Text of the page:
Unfortunately we can gain little guidance from the past. The South African War inevitably disturbed the normal course of our industrial life, but it involved us in conflict with a nation of relatively little general economic importance; and so, costly and prolonged though it was, it bears no comparison in its magnitude and in the character of its main issues to the present war in Europe. The Crimean War of sixty years ago, though waged between four European nations—Great Britain, France, Turkey, and Russia—cost Great Britain much less in money than the Boer War; the issues so far as this country was concerned were not so momentous; and industry and commerce, though important, were not then nearly so highly developed and complicated as they are now. The Napoleonic wars, though comparable to the present war in fundamental importance, lasted for a generation, which the war of to-day can hardly do; the effects of the wars with Napoleon were complicated by the Industrial Revolution; the industrial system and the commercial fabric erected on it were then only in process of formation and the power of the people was small.
These differences enable us to see the new factors which have come into play during the past century. The present war is being fought under conditions which were non-existent during the struggle with Napoleon—conditions which on the one hand add to the waste and loss and misery of war, but on the other give rise to the hope that many of its evil consequences may be averted. Firstly, industry and commerce are world-wide; the remotest countries are bound together by economic ties; invisible cords link the Belgian iron worker with the London docker and the Clyde shipwright, the Californian fruit grower with the Malay tin miner and the German dye worker. The economic effects of modern warfare, therefore, reverberate throughout the whole world, and widespread dislocation ensues. In the next place, the gigantic scale on which war between great powers is conducted, though it tends to shorten the duration of wars, increases the intensity of the shock to human society.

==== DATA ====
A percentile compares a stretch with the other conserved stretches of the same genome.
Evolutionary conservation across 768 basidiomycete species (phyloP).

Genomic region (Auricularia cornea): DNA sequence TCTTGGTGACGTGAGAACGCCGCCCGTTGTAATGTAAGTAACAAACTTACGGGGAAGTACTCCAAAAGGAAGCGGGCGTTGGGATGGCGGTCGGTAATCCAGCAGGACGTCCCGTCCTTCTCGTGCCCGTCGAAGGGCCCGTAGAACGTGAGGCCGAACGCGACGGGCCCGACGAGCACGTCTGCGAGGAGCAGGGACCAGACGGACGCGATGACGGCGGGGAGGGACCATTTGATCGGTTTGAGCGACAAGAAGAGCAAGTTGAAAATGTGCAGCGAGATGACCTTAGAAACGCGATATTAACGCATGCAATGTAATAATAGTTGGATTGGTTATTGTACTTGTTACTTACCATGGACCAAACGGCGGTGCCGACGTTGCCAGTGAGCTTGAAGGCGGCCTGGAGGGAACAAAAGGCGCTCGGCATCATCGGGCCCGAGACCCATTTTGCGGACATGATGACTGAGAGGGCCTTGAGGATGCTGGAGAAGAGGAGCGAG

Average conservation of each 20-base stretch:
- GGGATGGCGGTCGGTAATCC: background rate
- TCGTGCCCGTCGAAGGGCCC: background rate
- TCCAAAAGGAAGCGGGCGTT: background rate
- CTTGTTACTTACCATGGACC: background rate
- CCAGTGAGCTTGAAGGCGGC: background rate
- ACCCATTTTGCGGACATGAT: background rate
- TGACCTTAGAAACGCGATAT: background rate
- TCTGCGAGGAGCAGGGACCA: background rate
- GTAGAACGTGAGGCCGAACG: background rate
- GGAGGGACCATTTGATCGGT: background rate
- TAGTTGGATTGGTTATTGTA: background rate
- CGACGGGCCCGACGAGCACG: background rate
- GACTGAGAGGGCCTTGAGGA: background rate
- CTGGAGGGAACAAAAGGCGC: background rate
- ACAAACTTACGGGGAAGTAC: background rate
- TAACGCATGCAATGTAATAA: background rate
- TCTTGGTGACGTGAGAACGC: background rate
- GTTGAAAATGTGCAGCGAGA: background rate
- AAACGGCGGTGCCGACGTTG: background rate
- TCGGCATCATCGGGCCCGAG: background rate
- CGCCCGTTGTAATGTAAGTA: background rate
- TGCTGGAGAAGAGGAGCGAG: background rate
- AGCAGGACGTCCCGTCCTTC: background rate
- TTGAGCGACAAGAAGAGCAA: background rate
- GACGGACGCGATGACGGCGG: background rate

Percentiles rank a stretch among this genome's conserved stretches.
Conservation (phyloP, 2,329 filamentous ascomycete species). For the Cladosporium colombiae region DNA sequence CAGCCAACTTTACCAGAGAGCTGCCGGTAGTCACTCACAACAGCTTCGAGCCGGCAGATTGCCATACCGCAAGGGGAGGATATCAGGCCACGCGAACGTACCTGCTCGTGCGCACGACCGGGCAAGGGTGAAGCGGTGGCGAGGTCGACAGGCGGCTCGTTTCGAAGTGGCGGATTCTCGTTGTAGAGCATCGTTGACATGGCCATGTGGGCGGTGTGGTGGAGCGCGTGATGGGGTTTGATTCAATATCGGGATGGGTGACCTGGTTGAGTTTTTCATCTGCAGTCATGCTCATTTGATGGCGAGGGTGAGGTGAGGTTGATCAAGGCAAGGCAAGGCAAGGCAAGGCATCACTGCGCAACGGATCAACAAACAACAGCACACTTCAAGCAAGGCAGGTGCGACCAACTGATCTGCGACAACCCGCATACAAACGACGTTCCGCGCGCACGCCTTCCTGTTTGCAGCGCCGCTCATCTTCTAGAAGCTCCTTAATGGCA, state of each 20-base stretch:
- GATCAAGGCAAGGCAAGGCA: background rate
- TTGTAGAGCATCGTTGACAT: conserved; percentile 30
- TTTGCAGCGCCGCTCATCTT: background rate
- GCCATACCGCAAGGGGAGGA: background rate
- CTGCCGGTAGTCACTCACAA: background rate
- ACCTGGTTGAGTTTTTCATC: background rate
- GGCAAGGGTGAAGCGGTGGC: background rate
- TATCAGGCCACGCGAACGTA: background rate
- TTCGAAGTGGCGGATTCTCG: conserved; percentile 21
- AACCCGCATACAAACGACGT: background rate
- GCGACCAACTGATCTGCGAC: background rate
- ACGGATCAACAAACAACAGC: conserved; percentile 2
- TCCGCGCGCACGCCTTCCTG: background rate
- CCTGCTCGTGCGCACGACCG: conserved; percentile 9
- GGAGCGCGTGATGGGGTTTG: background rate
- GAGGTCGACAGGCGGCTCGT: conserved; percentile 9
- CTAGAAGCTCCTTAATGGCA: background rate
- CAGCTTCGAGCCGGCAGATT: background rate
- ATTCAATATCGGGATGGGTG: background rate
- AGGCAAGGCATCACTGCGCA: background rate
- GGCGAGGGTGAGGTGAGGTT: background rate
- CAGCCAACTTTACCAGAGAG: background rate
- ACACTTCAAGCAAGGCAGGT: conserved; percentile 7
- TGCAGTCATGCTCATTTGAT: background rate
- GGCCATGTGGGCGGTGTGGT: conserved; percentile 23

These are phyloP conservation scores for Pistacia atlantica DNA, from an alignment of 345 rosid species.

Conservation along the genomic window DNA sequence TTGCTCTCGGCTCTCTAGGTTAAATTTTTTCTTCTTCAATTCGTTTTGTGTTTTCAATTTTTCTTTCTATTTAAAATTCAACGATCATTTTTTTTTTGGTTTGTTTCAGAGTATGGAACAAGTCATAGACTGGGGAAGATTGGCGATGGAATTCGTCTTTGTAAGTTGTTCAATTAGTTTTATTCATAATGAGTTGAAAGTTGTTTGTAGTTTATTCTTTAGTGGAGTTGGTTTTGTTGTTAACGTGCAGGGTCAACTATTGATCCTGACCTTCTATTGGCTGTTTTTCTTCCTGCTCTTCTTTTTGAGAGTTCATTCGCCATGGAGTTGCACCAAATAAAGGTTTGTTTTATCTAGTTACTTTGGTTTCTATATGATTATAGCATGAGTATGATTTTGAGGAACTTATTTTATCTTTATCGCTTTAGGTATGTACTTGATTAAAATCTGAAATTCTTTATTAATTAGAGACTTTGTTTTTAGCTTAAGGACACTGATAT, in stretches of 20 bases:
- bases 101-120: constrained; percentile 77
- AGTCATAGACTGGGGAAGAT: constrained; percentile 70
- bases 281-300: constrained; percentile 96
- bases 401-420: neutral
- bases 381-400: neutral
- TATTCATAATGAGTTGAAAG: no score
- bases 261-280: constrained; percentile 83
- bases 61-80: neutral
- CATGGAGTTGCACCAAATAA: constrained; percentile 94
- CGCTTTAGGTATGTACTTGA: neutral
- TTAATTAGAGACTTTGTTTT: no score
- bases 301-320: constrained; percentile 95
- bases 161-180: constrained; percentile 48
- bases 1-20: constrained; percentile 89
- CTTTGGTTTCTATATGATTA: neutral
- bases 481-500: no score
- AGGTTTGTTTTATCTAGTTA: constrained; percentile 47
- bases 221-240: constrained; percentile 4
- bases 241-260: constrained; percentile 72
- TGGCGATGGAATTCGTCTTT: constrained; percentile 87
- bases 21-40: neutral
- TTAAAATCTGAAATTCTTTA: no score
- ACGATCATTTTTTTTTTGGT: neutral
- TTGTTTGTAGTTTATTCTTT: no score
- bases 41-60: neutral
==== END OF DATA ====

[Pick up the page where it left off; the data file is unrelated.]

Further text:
But besides these new material conditions, modern warfare is carried on under the eyes of more enlightened peoples than in the past. The struggle which is now being pursued is the first great war watched by a conscious or at any rate partly conscious democracy. It is the first modern war waged (except in our own case) by national armies constituting practically the entire fit male population. The masses of the people have in most civilised countries some measure of political power. And though to the elector diplomacy and the conduct of foreign affairs are a closed book, war once declared is war by the people; and their voice must be heard in matters connected with it and arising out of it. Then, further, in the past the aftermath of war was in many ways as horrible as war itself, whilst the period during war witnessed an enormous amount of privation and suffering